Earlier this month, I posted a series of articles to the Singapore Memories Portal in support of their Iremember goes to Toa Payoh project. I reorganize and reproduce them here for GMY readers.
The first time I saw Toa Payoh
The first time I saw Toa Payoh, I didn’t know it was Toa Payoh. The year must be around 1963 or 1964 and I was studying at the Braddell Rise School. This was a primary school that was located next to the Mount Alvernia Hospital.
The main entrance to our school was from Thomson Road, and at the back of our school, i.e. at the top of the hill was our school field. At the edge of the field was a fence with many shrubs at the other side. It was at this field that we had our sports events and played the boys’ favourite game, Hantam Bola! The location of this field, in today’s terms, would probably be the Assisi Home and Hospice.
One day, for reasons I cannot remember, I stood on my toes and peered over the school fence and the shrubs outside. I saw something I had never seen before all my days living in a kampong. I saw in the distance, a huge piece of land that had been cleared of its vegetation; i.e. totally bare surface. I did not know it at that time. They were constructing one of Singapore’s earliest modern HDB housing estates – Toa Payoh.
This is a 1956 photo of the BRS field (from the National Archives' Picas Collection)
Where it all began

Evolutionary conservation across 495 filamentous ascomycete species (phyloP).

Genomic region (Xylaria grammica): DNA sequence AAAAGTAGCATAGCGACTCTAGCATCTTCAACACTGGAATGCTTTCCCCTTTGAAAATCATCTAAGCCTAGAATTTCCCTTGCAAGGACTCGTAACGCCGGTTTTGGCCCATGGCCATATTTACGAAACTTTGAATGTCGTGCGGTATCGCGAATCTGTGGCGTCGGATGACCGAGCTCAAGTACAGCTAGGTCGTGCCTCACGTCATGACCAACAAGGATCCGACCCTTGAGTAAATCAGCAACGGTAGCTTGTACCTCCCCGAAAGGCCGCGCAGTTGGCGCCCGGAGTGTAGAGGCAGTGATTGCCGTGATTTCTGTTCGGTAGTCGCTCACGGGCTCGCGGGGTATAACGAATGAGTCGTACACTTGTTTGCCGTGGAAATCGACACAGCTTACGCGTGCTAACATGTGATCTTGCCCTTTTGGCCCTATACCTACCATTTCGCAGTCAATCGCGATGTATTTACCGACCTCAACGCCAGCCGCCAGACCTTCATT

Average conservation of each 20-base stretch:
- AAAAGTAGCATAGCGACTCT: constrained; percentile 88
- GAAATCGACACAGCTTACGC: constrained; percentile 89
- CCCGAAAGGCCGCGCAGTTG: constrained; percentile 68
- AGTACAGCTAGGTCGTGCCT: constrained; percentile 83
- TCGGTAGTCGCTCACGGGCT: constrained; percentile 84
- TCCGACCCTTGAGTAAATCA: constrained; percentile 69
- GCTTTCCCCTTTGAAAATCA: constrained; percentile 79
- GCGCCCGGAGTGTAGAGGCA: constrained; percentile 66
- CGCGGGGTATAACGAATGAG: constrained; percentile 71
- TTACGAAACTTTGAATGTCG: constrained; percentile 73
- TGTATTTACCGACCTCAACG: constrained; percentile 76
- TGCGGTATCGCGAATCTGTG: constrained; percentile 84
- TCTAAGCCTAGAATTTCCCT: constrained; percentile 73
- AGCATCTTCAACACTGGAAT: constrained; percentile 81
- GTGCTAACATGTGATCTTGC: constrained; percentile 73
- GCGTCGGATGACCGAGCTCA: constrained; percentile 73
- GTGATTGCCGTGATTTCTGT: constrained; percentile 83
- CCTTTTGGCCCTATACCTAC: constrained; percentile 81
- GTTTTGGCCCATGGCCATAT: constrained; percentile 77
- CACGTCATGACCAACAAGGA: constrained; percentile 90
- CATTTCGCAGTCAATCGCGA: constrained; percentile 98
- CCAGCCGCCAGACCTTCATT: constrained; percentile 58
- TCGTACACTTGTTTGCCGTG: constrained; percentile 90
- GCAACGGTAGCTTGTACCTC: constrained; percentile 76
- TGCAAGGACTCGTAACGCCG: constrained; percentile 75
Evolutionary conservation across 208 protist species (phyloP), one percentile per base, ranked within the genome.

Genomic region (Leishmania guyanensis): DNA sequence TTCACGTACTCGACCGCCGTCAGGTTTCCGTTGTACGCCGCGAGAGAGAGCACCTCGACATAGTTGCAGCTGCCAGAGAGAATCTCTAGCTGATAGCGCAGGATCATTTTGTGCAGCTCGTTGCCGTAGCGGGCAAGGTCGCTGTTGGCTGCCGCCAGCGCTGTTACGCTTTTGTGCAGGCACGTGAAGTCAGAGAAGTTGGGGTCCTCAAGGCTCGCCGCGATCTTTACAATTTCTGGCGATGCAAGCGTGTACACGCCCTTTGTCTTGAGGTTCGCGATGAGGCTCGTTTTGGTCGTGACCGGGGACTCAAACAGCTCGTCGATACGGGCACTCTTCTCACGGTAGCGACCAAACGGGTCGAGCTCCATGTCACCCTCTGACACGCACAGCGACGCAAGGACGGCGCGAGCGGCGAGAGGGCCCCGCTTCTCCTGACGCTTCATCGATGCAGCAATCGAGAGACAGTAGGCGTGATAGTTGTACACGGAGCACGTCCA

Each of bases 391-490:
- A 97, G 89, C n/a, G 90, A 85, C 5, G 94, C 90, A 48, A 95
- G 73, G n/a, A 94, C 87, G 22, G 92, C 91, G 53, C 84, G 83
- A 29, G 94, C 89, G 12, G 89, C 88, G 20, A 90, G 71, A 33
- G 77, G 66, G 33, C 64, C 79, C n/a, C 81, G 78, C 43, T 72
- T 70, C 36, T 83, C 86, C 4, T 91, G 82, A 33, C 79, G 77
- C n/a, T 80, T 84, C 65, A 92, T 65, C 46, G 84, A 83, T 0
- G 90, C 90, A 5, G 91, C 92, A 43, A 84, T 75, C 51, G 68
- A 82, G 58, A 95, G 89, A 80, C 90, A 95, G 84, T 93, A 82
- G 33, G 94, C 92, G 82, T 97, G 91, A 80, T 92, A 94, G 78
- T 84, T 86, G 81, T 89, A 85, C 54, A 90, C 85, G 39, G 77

This 1963 photo, from the National Archives collection shows a wayang stage along Braddell Road. The exact location in today’s geography would be somewhere near Toa Payoh blocks 217 or 218; i.e. between the Kallang River and Toa Payoh North Flyover.
During my primary school days in the 1960s, I passed by this wayang stage practically every day. There was something very interesting about it. During the Chinese Seventh Month period, also known as Hungry Ghost festival period, this wayang stage would come alive with opera shows. But on normal days, it functioned as a school. Hence, when my bus passed by, I could see students attending classes on the wayang stage!
In this photo you will notice a huge bull dozer and some children standing around a shop with attap roof, and gawking at the action. Do you know where this bull dozer is headed? It is headed towards what would become Singapore’s largest and most modern HDB estate, Toa Payoh. Joining an army of similar earth-moving equipment, it will convert kampong and farmland into a modern housing estate which will provide high-rise apartments to house the former kampong folks.
Here are more photos of the earth-moving equipment being used for the construction of Toa Payoh (from the National Archives of Singapore collection)